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Day Two: Expanding territory
[2]Model game on a 9x9 board

· Let's look at how to play on a 9x9 board.
· If we look at the course of this game up to 7, Black is enclosing the right side and White the left side. The arrows on the right show the area that is likely to become black territory and the arrows on the left the area that is likely to become white territory. This game is easy to understand.

Dia. 4
· Dia. 5. How about this game? Black is building a big potential area while White is just building a narrow area on the left. Don't you have a feeling that in the future Black's territory is going to be bigger than White's? You don't have to understand the details at this stage; it's enough just to get a vague feeling for the situation.
Dia. 5
· Dia. 6. In this diagram, White has played 2 in the top left and 4 in the bottom right. Black has occupied the top right and the bottom left. The arrow on the right shows Black's probable territory. The arrow on the left shows White's probable territory. Please pay attention to White 4. Will it be able to make its own territory? It's surrounded by black stones in the neighbourhood, so its isolated position is worrying.
How about looking at it from Black's point of view? Black may actually be having trouble working out how to deal with this stone. The interesting thing about Go is that both sides play each move while worrying about various problems. It's not enough just to follow the manual. The feature of Go is that you have to do your own thinking. Please enjoy this marvelous game in which innovation and originality are important.

Dia. 6
· Dia. 7. Black 1 is similar to the moves we have seen so far, but Black answers White 2 by making contact with Black 3. What could be the meaning of Black 5? Black 3 and 5 are not connected. White 2 and 4 are not connected, either. At first, you may not know what to do after this, but discovering your own answer is the essence of Go. Try to do your own thinking. The more you think, the more you will come to understand the world of Go. Dia. 7
· (Application) Dia. 8. This is another complicated position. At first, Black plays on the right side with 1 and White plays on the left with 2. These stones are separated from each other, but after Black plays 3 on the bottom left, a confusing fight starts with White 4. After 5 and 7, the area in the top right looks like becoming Black's territory. And the two black stones 3 and 9 seem to be claiming the area indicated by the arrow here as black territory. White has occupied the top left, but what will happen to White 8 in the bottom right? White 4 and 6 are nearby, so this stone is not isolated. But does it look as if White will secure the bottom right area as territory? Black 7 is nearby, so one can't say. We would have to see how the game continued. It's not strange to have a situation like this, where the prospects for some areas are clear but the prospects for other areas are not. Go is a game in which you play moves while thinking about these unclear areas. While you play, you gradually secure your own territory and reduce the opponent's territory and clear up these unclear areas. That's the fun of Go.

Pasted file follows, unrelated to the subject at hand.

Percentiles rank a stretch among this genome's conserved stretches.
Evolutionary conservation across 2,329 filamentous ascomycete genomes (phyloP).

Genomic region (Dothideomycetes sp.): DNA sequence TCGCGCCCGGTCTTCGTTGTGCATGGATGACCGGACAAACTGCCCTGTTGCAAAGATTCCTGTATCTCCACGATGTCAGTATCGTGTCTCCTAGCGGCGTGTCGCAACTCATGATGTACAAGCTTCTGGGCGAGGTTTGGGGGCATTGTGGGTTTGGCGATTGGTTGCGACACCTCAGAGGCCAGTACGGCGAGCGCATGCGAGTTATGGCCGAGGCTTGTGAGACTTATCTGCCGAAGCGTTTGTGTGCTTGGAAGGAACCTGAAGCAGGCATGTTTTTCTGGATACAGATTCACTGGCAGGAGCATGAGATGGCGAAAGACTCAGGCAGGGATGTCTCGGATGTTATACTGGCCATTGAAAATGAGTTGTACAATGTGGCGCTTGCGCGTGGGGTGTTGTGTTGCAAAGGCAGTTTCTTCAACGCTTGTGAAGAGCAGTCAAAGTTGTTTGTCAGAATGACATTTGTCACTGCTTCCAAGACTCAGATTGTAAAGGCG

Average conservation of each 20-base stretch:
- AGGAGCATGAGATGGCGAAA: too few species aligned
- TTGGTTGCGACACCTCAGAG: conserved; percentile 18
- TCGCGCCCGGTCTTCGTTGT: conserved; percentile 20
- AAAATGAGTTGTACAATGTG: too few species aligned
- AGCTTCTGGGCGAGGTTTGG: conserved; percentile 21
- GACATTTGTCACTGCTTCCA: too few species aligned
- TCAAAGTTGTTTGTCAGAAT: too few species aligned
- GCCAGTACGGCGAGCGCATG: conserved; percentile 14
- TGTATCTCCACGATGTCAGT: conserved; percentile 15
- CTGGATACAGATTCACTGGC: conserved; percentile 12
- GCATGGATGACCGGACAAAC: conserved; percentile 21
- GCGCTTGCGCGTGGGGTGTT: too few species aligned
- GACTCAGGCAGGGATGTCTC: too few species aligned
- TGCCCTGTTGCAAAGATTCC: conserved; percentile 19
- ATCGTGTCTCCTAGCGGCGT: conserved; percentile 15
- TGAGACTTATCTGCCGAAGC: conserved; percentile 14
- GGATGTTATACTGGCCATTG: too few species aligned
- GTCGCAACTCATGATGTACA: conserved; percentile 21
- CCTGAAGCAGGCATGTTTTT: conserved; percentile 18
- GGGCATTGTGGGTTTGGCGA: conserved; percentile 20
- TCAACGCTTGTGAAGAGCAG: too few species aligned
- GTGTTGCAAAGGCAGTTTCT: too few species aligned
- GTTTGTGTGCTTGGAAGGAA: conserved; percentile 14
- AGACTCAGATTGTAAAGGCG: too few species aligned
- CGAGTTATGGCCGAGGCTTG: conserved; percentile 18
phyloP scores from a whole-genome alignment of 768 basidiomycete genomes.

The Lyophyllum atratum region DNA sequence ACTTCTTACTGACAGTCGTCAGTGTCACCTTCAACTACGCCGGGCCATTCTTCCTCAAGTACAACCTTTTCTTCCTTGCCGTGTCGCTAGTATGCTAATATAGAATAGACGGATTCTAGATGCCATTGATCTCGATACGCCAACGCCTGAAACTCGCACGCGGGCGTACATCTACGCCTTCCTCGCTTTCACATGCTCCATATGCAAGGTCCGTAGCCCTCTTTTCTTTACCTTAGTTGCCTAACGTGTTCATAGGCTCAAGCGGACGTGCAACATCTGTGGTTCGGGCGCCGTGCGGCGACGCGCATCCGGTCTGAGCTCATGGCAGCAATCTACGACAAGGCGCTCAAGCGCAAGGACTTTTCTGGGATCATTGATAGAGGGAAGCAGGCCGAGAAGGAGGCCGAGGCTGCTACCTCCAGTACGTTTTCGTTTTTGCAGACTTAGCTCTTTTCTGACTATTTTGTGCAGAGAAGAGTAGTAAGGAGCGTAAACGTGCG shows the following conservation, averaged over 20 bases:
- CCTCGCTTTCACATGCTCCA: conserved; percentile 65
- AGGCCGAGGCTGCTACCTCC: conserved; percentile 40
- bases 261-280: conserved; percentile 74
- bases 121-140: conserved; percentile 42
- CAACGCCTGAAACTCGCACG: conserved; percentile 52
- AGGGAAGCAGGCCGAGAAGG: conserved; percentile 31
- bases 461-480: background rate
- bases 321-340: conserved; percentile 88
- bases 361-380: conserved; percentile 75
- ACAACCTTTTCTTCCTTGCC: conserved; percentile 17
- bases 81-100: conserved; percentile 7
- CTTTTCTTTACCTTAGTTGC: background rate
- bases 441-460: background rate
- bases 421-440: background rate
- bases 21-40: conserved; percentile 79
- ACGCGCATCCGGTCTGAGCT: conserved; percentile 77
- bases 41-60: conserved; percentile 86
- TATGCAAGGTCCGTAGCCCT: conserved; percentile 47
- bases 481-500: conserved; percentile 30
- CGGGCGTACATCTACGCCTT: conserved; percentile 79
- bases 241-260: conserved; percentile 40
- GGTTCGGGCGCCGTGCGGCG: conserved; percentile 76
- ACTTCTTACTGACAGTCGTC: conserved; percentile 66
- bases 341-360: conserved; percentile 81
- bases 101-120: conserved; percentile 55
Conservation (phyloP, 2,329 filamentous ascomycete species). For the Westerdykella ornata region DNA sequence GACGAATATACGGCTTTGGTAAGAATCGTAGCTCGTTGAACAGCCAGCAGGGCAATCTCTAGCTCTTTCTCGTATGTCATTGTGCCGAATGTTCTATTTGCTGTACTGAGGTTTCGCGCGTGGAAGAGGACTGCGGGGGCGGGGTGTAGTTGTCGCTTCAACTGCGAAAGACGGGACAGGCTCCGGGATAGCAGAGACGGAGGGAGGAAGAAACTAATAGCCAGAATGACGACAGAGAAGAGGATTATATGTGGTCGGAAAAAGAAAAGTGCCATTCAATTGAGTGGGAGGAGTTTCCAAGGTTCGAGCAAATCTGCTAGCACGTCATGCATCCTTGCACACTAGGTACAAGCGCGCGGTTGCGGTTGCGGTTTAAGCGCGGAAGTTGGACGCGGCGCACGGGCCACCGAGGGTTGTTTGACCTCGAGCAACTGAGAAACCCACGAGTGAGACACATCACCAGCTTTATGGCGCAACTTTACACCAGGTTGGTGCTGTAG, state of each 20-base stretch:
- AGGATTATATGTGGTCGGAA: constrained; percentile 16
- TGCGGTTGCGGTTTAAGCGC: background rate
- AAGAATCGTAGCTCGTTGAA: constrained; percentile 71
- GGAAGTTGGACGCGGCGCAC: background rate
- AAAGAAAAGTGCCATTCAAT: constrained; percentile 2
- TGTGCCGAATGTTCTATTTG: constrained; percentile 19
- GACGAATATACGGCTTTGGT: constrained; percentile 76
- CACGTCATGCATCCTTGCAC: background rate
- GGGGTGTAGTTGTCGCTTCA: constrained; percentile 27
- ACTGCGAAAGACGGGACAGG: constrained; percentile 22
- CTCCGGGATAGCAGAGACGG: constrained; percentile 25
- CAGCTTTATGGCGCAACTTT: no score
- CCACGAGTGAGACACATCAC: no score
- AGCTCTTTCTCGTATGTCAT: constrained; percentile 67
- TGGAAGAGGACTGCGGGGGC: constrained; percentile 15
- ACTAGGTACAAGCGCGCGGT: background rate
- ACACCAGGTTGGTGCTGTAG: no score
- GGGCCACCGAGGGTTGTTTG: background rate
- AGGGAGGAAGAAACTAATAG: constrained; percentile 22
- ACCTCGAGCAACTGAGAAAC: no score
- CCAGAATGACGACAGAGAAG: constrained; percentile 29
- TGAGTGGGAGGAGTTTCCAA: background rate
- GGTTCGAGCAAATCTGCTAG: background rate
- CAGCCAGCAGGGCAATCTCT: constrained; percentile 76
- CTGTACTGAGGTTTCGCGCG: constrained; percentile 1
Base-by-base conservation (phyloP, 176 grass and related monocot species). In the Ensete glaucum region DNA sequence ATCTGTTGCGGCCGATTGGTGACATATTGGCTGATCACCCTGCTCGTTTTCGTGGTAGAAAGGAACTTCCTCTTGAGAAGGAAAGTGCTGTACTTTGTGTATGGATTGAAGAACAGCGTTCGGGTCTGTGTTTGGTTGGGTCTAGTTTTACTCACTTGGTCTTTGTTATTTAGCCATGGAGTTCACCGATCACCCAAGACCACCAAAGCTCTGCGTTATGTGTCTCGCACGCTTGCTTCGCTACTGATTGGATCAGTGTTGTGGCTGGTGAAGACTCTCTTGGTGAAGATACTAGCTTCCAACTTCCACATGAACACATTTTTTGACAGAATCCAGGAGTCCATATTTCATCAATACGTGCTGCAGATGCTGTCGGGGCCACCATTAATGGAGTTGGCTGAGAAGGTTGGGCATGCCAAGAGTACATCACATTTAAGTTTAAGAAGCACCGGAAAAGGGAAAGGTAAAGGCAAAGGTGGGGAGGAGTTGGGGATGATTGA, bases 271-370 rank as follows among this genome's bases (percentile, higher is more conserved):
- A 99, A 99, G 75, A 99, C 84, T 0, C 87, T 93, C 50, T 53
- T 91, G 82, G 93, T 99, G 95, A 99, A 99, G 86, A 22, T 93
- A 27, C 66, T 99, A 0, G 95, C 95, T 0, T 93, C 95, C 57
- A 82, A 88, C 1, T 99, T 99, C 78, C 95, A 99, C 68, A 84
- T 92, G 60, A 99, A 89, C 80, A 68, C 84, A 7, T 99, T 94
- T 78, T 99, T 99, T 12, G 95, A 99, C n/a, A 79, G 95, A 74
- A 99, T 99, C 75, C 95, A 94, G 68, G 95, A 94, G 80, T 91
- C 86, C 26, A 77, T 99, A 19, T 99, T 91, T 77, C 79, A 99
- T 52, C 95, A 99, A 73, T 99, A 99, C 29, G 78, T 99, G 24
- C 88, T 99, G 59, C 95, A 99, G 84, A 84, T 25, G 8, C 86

Dia. 8
Not even a top professional player, that is, a master player, knows everything about the game of Go. Of course, the things that puzzle him are different from what puzzles a beginner or an average player, but even so there are many things he doesn't understand, so in that way he's no different. Go can't be completely analysed even with the most modern computers. Even the best Go-playing software can't beat a strong amateur, let alone a professional. Computers are very good a calculating and playing set sequences, but they are not good at puzzling over alternatives in ambiguous positions. These moves you have to puzzle over are the essence of Go, and for the time being computers are not going to be a threat to professionals. However, computers are useful for practice for beginners, so in due course we will introduce you to them.
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Day Two: Expanding territory
[1]The 9x9 board and the 19x19 board [2]Model game on a 9x9 board
[3]The first ten moves [4]How to think about the opening [5]The efficient way to play
[6]Expanding one's territory [7]Reducing the opponent's territory
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